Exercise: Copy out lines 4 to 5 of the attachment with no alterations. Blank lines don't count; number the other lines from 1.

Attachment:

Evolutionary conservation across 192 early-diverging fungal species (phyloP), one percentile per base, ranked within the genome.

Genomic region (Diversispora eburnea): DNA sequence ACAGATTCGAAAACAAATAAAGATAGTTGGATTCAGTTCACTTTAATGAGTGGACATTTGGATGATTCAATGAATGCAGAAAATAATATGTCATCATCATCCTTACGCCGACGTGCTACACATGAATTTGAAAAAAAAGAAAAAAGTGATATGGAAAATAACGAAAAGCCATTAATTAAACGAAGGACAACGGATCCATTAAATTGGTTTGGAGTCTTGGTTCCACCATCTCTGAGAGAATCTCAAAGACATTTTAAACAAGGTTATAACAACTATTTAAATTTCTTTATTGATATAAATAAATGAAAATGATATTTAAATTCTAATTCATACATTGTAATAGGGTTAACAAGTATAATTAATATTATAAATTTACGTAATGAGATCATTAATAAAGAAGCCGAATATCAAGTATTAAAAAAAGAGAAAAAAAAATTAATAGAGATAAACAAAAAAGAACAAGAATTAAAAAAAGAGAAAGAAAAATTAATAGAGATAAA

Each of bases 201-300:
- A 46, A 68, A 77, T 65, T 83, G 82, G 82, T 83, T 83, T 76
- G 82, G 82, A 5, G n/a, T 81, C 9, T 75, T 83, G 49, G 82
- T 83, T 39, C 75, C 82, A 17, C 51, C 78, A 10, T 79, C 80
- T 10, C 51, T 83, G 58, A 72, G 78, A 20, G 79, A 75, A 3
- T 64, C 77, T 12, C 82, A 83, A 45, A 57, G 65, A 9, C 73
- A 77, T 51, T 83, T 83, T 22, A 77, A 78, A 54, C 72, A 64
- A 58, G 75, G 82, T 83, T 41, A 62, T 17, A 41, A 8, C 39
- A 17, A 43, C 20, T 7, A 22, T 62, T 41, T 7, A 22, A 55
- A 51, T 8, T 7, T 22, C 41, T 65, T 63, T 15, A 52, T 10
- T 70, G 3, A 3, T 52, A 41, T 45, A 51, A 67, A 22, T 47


- A 46, A 68, A 77, T 65, T 83, G 82, G 82, T 83, T 83, T 76
- G 82, G 82, A 5, G n/a, T 81, C 9, T 75, T 83, G 49, G 82